Happy Cancerversary

On this day one year ago, life as I knew it changed forever.

I had been told after a short spell of illness that there was metastatic cancer in my body.

Just like that, boom everything changed colour, taste, feeling, my world as I knew it over in a 20 minute doctors meeting.

ARE YOU FUCKING SURE

sprang to mind

I DON’T WANT THIS

THIS ISN’T PART OF THE PLAN

Also I had dealt with enough medical shenanigans having had a traumatic miscarriage three months previous.

I was shell shocked, that this young brown girl had been picked to have cancer.

How did it manifest inside me in such a short amount of time?

I have barely lived! 

I felt disgusted because I did not know anyone going through it, because everyone I knew that had cancer was DEAD.

Cancer = Death no wonder I spiralled into panic.

Thanks to modern medicine and my stubborn persistence to live i’m still here give or take some intense nerve pain and a restricted arm.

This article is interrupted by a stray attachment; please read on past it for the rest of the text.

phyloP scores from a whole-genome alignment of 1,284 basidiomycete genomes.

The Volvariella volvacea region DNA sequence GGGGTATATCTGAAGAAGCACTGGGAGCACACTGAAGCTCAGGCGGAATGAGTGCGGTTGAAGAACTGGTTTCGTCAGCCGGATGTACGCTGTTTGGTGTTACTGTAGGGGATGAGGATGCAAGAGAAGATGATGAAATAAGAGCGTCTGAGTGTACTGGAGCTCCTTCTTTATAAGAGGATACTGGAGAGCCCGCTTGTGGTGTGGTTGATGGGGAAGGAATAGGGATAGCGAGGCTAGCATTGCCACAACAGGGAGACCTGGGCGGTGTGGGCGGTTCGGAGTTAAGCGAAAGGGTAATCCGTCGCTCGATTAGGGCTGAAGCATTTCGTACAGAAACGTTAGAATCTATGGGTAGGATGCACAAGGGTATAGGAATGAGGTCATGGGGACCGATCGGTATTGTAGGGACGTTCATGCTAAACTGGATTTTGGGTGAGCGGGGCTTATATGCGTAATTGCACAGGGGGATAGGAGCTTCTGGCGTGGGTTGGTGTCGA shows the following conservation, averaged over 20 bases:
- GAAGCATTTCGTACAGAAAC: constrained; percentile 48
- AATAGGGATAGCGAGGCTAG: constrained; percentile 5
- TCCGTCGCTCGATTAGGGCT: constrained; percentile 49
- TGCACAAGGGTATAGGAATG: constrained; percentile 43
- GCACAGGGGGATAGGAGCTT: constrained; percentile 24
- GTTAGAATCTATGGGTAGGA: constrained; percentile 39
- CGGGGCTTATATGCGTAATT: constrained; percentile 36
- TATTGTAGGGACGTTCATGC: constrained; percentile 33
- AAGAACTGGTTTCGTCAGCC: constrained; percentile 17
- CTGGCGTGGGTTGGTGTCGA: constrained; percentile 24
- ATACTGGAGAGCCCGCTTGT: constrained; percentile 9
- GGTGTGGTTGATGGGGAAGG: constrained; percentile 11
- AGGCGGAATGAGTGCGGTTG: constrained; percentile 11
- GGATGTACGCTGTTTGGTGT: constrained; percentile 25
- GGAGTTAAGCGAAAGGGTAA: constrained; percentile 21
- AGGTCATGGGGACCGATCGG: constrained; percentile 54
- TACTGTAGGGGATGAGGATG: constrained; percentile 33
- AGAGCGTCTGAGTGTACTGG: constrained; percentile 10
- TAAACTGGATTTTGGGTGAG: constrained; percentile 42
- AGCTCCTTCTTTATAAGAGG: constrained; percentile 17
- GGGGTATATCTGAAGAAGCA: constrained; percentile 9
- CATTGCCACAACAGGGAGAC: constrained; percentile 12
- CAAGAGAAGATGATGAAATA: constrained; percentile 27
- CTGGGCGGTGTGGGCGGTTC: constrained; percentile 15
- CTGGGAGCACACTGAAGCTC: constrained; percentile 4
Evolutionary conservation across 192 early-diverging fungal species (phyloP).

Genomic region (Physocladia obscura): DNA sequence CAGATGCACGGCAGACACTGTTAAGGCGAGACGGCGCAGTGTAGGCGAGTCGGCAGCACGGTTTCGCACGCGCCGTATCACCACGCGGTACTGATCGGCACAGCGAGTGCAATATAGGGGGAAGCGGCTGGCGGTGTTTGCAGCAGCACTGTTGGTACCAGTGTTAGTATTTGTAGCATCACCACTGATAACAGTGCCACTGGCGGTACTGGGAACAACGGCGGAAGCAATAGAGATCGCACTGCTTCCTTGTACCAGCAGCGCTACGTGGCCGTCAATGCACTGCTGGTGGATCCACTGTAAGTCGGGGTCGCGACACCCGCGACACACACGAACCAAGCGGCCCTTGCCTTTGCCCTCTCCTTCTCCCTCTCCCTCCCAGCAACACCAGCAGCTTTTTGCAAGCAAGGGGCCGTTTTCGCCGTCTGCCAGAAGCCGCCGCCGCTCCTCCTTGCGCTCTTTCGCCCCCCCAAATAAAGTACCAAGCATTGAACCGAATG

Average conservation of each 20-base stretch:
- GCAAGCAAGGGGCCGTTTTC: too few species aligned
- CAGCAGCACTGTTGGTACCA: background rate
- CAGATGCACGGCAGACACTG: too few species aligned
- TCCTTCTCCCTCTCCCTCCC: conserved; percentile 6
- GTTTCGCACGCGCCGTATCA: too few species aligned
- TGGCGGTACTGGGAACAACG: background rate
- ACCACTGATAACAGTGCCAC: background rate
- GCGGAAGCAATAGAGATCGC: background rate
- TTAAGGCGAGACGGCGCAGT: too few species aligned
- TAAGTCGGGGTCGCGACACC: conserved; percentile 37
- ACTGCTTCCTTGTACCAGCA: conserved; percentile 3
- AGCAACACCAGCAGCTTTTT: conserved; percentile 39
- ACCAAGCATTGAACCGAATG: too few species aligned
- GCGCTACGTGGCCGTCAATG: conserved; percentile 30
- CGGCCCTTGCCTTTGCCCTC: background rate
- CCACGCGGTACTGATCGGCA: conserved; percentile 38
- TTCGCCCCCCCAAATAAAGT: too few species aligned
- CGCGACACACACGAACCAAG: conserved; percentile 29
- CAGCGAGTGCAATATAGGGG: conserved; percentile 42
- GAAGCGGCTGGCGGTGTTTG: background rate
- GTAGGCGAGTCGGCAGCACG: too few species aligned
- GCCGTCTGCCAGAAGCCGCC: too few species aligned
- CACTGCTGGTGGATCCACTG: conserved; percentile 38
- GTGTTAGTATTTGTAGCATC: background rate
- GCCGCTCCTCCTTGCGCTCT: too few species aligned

I’m at the end of my natural prognosis (6-12 months without treatment) so everything from here on out is ‘extra time’ baby.

Women remember everything, it’s so annoying that I remember my diagnosis date along with lots of other useless information like my first date with Gareth.

Women use these dates as annoying markers for goodness knows what, just to add extra admin to our busy little brains.

As I write this the tree in my back garden is full of cherry blossom once again, I feel emotional as I compare the two springs, one where I was sick and full of uncertainty and one where i’m diagnosed as sick and still full of uncertainty.

With my G – June 2018

So much has happened between these two seasons I am no longer the same girl, my fertility and future out of my hands, uncertainty once again casting shadow over my day to day life.

It has been quite the challenge to accept that I cannot plan my future like I can plan menus, yet I feel totally and utterly comfortable living like this now.

A year on after trying a couple of target drugs which have stopped working I am now undergoing a new combination of Chemotherapy, Immunotherapy and Targeted therapy for my particular circumstance.

At Maidstone Hospital having my second round of combination drugs June 2019

I have been non responsive to target drugs yet no new mutations,  the combination is called ‘IMpower 150’, cool name right?